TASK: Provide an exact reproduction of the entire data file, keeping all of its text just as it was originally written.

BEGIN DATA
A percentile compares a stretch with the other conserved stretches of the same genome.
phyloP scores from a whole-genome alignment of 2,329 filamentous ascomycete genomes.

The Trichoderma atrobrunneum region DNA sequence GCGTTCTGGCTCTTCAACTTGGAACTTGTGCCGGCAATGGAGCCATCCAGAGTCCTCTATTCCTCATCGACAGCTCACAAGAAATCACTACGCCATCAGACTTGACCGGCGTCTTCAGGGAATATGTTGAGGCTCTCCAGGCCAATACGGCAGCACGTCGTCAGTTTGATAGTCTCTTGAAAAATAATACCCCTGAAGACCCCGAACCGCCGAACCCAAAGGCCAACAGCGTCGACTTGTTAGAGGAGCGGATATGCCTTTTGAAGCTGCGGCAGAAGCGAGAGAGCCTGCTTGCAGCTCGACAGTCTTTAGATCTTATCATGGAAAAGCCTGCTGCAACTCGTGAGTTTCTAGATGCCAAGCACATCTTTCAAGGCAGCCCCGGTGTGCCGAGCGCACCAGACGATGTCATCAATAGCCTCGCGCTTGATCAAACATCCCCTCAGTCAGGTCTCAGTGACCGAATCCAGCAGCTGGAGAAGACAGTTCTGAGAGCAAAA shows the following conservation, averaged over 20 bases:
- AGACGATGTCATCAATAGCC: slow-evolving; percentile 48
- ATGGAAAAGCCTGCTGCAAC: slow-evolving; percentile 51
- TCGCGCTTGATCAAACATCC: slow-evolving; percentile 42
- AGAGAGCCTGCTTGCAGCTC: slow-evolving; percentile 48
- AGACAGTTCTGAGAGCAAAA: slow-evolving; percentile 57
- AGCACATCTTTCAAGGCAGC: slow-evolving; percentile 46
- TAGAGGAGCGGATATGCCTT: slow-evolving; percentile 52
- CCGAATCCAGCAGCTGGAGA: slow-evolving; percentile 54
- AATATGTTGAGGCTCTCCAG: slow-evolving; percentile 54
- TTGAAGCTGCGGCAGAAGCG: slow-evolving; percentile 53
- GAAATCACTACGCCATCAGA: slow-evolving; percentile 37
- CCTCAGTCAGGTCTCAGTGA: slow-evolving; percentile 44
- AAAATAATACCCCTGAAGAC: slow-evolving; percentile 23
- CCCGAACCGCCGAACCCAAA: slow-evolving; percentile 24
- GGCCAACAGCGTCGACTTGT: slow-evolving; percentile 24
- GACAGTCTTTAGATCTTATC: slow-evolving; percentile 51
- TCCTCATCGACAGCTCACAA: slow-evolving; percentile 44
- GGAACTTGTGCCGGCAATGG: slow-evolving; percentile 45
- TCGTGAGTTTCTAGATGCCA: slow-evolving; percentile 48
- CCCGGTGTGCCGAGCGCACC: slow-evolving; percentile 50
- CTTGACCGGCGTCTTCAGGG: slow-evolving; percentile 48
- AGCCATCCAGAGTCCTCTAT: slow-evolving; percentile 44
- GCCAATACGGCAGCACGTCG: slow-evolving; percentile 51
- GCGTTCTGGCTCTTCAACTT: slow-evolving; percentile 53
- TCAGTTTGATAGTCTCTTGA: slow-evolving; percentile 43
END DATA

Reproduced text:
A percentile compares a stretch with the other conserved stretches of the same genome.
phyloP scores from a whole-genome alignment of 2,329 filamentous ascomycete genomes.

The Trichoderma atrobrunneum region DNA sequence GCGTTCTGGCTCTTCAACTTGGAACTTGTGCCGGCAATGGAGCCATCCAGAGTCCTCTATTCCTCATCGACAGCTCACAAGAAATCACTACGCCATCAGACTTGACCGGCGTCTTCAGGGAATATGTTGAGGCTCTCCAGGCCAATACGGCAGCACGTCGTCAGTTTGATAGTCTCTTGAAAAATAATACCCCTGAAGACCCCGAACCGCCGAACCCAAAGGCCAACAGCGTCGACTTGTTAGAGGAGCGGATATGCCTTTTGAAGCTGCGGCAGAAGCGAGAGAGCCTGCTTGCAGCTCGACAGTCTTTAGATCTTATCATGGAAAAGCCTGCTGCAACTCGTGAGTTTCTAGATGCCAAGCACATCTTTCAAGGCAGCCCCGGTGTGCCGAGCGCACCAGACGATGTCATCAATAGCCTCGCGCTTGATCAAACATCCCCTCAGTCAGGTCTCAGTGACCGAATCCAGCAGCTGGAGAAGACAGTTCTGAGAGCAAAA shows the following conservation, averaged over 20 bases:
- AGACGATGTCATCAATAGCC: slow-evolving; percentile 48
- ATGGAAAAGCCTGCTGCAAC: slow-evolving; percentile 51
- TCGCGCTTGATCAAACATCC: slow-evolving; percentile 42
- AGAGAGCCTGCTTGCAGCTC: slow-evolving; percentile 48
- AGACAGTTCTGAGAGCAAAA: slow-evolving; percentile 57
- AGCACATCTTTCAAGGCAGC: slow-evolving; percentile 46
- TAGAGGAGCGGATATGCCTT: slow-evolving; percentile 52
- CCGAATCCAGCAGCTGGAGA: slow-evolving; percentile 54
- AATATGTTGAGGCTCTCCAG: slow-evolving; percentile 54
- TTGAAGCTGCGGCAGAAGCG: slow-evolving; percentile 53
- GAAATCACTACGCCATCAGA: slow-evolving; percentile 37
- CCTCAGTCAGGTCTCAGTGA: slow-evolving; percentile 44
- AAAATAATACCCCTGAAGAC: slow-evolving; percentile 23
- CCCGAACCGCCGAACCCAAA: slow-evolving; percentile 24
- GGCCAACAGCGTCGACTTGT: slow-evolving; percentile 24
- GACAGTCTTTAGATCTTATC: slow-evolving; percentile 51
- TCCTCATCGACAGCTCACAA: slow-evolving; percentile 44
- GGAACTTGTGCCGGCAATGG: slow-evolving; percentile 45
- TCGTGAGTTTCTAGATGCCA: slow-evolving; percentile 48
- CCCGGTGTGCCGAGCGCACC: slow-evolving; percentile 50
- CTTGACCGGCGTCTTCAGGG: slow-evolving; percentile 48
- AGCCATCCAGAGTCCTCTAT: slow-evolving; percentile 44
- GCCAATACGGCAGCACGTCG: slow-evolving; percentile 51
- GCGTTCTGGCTCTTCAACTT: slow-evolving; percentile 53
- TCAGTTTGATAGTCTCTTGA: slow-evolving; percentile 43